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Mining and Criticism

During the Gold Rush in the mid 1800s, roughly 300,000 people traveled to California in hopes
of striking it rich in mining. As you can imagine, the traveling conditions were less than ideal. However,
for those seeking gold the sacrifices and risks were considered worth it. After months of
traveling, the hard work began for hopeful 49ers as they began breaking down giant rocks,
wading in mud, and endless panning. What if we were willing to put in that kind of work in the
pursuit of our next level of extraordinary?

As leaders we have plenty of feedback offered to us. Sometimes being flung from behind the
magical curtain of anonymous surveys and other times directly shared with us face to face.
Regardless of the delivery, sifting through the criticism to find the treasure is worth it. I
understand there may not always be a small nugget of wisdom or insight gained, but almost
always there is at least one treasure that can be mined. Once the drama or personal issues are
removed, there is typically an objective nugget of criticism worth mining in pursuit of excellence
and extraordinary.

Being able to put aside defensiveness, to peel back layers of personal issues, and simply get to
the core message of the feedback is an art. Just the same as panning for gold is an art and a
learned skill, finding the treasure in criticism can be as well. What is the silt that needs to get
out of the way? What rocks need to be broken down? While it might seem tedious at times, as
leaders, we can learn how we might be getting in our own way.

What are the barriers that keep us from influencing each other in a positive way? What
adjustments could we make in our communication style that would benefit everyone? How
could we pivot in a way that would be empowering based on this specific nugget of insight?
These are helpful questions to consider, because at the heart of strong leadership is the desire
to positively impact each person in a way that leads them toward their next level of

Leaders who invite regular feedback could potentially do a lot more panning and sifting than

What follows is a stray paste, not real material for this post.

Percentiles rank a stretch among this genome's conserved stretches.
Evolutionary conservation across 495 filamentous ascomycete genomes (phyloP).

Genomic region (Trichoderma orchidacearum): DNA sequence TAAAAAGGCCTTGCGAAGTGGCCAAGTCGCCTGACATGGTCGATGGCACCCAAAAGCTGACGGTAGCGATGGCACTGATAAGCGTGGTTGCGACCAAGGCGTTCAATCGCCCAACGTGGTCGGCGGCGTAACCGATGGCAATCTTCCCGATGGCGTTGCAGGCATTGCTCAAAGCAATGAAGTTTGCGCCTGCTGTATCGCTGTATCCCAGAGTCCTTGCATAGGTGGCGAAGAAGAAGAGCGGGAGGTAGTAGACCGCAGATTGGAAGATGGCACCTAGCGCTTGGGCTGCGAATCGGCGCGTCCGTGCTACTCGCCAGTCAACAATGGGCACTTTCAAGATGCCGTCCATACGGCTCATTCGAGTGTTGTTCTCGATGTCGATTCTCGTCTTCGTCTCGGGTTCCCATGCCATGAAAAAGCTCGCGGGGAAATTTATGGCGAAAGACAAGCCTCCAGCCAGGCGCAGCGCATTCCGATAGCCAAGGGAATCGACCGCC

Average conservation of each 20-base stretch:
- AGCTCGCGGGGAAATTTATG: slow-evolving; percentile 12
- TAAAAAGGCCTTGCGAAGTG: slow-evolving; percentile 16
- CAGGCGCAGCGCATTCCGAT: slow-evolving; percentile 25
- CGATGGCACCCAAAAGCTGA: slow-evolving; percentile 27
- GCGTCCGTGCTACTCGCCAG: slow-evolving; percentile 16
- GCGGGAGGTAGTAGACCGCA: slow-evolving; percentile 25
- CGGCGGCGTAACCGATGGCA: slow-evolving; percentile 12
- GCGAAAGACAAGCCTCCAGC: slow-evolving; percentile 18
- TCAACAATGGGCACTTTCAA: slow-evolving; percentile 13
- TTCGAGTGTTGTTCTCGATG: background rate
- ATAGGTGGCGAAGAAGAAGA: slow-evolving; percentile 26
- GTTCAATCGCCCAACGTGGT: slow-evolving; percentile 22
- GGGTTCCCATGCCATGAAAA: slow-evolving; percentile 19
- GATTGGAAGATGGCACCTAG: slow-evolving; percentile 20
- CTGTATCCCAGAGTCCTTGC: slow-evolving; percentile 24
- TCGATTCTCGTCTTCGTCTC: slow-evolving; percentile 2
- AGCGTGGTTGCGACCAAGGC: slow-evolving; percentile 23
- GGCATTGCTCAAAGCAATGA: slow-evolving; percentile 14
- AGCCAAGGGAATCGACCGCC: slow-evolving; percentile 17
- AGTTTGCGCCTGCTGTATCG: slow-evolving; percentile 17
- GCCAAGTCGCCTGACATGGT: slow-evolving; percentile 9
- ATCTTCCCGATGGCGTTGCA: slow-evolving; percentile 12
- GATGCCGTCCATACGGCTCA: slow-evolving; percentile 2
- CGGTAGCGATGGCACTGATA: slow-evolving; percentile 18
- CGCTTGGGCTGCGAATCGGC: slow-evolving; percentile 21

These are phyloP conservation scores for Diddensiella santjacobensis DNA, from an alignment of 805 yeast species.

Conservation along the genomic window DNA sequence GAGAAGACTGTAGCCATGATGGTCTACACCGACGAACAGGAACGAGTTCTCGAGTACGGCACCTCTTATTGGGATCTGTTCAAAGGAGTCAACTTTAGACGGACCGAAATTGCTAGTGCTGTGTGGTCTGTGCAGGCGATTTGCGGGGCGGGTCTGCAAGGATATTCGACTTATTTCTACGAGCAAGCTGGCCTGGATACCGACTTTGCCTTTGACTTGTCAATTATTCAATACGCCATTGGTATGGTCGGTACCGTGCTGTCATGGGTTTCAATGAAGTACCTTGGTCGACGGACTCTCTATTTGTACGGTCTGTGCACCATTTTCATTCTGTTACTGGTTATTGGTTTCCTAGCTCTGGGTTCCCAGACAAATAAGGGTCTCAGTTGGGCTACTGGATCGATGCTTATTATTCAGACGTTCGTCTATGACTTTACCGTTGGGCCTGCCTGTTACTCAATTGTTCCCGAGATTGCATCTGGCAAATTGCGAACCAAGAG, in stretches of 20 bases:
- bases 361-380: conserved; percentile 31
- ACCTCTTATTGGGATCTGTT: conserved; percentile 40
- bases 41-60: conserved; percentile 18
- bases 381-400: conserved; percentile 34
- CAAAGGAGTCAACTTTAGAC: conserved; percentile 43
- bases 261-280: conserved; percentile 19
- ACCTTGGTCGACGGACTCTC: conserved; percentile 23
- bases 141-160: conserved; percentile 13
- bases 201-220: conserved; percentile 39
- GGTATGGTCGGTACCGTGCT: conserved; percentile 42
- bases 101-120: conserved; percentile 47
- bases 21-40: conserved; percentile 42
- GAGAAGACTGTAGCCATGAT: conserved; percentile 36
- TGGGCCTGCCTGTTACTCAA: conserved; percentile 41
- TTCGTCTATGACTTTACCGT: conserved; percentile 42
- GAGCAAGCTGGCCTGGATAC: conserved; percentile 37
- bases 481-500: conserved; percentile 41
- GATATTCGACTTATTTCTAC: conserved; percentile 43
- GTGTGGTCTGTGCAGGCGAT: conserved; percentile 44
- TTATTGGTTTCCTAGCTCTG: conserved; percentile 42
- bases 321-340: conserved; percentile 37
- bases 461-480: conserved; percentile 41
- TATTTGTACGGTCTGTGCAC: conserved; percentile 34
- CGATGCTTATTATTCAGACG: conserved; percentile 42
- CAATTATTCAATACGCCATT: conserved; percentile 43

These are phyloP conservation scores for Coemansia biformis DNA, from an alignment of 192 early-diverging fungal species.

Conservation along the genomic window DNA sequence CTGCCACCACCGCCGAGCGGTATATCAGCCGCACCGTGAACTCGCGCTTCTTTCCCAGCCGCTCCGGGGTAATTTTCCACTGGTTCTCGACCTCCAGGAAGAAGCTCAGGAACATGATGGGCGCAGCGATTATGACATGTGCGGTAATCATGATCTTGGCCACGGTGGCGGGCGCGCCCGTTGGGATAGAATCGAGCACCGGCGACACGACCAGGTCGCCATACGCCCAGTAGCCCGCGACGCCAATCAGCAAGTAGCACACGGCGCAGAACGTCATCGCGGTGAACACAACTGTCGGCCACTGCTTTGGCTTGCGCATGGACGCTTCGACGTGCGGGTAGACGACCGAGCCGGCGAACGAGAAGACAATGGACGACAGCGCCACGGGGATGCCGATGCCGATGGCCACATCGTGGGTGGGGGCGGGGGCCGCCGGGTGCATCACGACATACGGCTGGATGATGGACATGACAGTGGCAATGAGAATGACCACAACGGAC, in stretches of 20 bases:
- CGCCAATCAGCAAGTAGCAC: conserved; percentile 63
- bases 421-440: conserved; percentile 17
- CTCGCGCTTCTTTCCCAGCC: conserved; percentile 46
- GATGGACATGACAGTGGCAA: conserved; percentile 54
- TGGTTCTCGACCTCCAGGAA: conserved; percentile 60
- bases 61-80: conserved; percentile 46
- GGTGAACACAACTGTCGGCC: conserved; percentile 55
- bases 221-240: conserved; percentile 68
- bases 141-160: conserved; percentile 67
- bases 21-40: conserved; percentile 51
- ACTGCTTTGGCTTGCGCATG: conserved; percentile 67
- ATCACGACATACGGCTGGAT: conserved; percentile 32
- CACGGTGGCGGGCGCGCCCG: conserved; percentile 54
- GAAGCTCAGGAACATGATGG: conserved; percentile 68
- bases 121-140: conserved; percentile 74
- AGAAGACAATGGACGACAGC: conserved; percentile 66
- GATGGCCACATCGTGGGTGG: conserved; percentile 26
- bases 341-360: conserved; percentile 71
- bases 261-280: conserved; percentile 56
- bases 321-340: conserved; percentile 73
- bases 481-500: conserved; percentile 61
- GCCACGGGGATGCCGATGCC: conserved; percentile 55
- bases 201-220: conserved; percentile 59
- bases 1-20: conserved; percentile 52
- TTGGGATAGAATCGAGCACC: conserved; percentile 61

those who shut down raw feedback from team members. All of that panning for a tiny piece of
gold? YES. Yes, because the way we influence others is important. Yes, because our growth as
leaders is important. Yes, because being able to shift in a way that allows us and the
organization to efficiently move forward with unified purpose is worth it.

Creating a culture where feedback is welcomed and valued inevitably reinforces the message to
team members that THEY are valued. Their thoughts matter. Their perspective matters. Their
experiences matter. Setting this example overflows to help shape company culture. Instead of
setting an example of defensiveness and excuses, simply try to sift through the possible drama
and personal conflict to find the gold.

Do you have regular check-ins with your team members? Is there an established culture where
feedback is welcome? What could you shift to provide a more consistent rhythm of growth throughout the organization? How can we show others we are fighting for their greatest
possible good? Modeling that commitment to personal growth toward excellence and
extraordinary is a gift to the entire team. And following that growth comes celebration for wins
both big and small. Feedback matters because person and mission matter deeply. For leaders,
the success of the team is worth learning the art of panning for the gold in criticism.

Read our last blog at Royal Coaching Colorado.

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